Propensity for self-destruction
by Angela Cockayne
After I finally finished reading Melville’s profoundly prophetic, postmodern and brilliant Moby-Dick (which took three attempts) I was left with the after taste of our fallible propensity for self -destruction.
I wake up daily to the news, and only this morning hear that Trump has been flying his military might again over the Pacific and fear that nothing has changed despite all our centennial memorials to horrific wars and heartbreaking testaments thinking how did we ever let this happen. Surely we must have learnt something??
Only yesterday I visited a beautiful stately home in Cornwall now part of our collective guilt as it is owned by the National Trust. Inside the mournful house and bucolic grounds I counted along with all the wide-eyed children worryingly doing their quiz activity- a tragic collection of endangered species;
Leopard skin rug x 1
Tiger skin x 2 (or was it 3 ask the children)
Polar Bear x1 (infant)
Moose x 1
Trophy heads and taxidermy a plenty. Even stuffed mice left in traps in the kitchen and servants quarters a curiosity for debate and spectacle.
On reading the supplied blurb of the ten children born to inherit the house, the son and heir also succumbed to the bullet and was also shot.. in WW1 and the younger brother never getting over this committed suicide at a later date leaving the stunning pile without an heir (as daughters non-eligible).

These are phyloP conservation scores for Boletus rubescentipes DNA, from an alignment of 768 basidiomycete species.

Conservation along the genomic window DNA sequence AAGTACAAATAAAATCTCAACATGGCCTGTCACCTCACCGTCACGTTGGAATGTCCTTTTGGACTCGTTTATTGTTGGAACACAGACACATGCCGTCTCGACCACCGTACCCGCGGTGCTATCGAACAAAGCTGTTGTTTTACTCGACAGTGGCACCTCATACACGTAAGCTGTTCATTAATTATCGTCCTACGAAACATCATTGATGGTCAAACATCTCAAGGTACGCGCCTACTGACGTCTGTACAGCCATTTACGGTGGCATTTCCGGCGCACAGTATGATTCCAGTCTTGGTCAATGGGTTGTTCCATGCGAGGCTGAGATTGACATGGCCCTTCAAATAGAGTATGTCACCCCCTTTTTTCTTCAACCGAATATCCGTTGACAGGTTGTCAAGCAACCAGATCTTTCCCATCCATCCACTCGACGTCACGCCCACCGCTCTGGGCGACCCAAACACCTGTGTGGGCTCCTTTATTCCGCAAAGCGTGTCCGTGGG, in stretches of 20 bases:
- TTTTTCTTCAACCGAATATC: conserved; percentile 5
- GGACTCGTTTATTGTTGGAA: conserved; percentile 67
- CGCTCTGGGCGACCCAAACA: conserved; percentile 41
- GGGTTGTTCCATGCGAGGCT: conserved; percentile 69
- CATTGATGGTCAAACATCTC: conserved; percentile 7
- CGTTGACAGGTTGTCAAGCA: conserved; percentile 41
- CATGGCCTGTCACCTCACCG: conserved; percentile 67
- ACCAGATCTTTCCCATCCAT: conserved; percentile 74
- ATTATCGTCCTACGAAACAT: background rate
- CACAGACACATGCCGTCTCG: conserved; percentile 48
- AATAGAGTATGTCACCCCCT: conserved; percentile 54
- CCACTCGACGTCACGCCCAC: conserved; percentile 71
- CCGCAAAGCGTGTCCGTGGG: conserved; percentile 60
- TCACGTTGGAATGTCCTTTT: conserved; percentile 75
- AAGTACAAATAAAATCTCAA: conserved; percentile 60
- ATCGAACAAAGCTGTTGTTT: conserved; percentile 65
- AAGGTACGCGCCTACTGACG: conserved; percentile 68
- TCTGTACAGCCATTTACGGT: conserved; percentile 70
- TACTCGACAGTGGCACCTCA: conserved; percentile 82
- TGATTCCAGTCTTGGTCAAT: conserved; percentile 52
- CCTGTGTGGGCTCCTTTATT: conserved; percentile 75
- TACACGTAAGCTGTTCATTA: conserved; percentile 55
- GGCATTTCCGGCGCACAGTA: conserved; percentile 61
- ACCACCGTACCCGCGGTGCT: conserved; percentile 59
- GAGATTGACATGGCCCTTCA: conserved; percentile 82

The house is sorrowful everywhere you look, beautiful and privileged sad-eyed children stare from their portraits- full potentials never realised. Glass-eyed Endangered Animals scattered in nurseries and lounges for them to play on a testament to our dominion.
Somethings have changed thankfully even the NH Museum no longer shoots and stuffs animals. World leaders might do well to think more like Moby-Dick rather than Ahab. Sperm Whales have the power to nuke each other with the sonic booms by which they hunt giant squid, but with no castles to defend for sixty million years they choose to live a more sociable existence despite our best efforts to annihilate them.
Warmongers likewise would do better to put down their toys and stop showing each other their nuclear might. The chosen few may sleep better at night knowing they have access to nuclear resistant jets, bunkers with shops, hairdressers, swimming pools and sufficient supplies. But they need to seriously consider the incomprehensibly significant consequences of potential nuclear or biological military action.
There will be no winners in the use of Weapons of mass destruction.
A nuclear or biological war would not just eradicate both ‘enemies’ and civilisation as we know it, but also the plants, pollinators, animals, and microorganisms that facilitate our existence – food, clean air and water.
Who would want to live on this earthly paradise without all creatures great and small that enable our very existence?.
Or perhaps the Sabre rattling and the chosen, have an unlimited supply of insects, bacteria, earthworms, plankton and pollinators in rich supply in their underground bunkers.. a grave prospect either way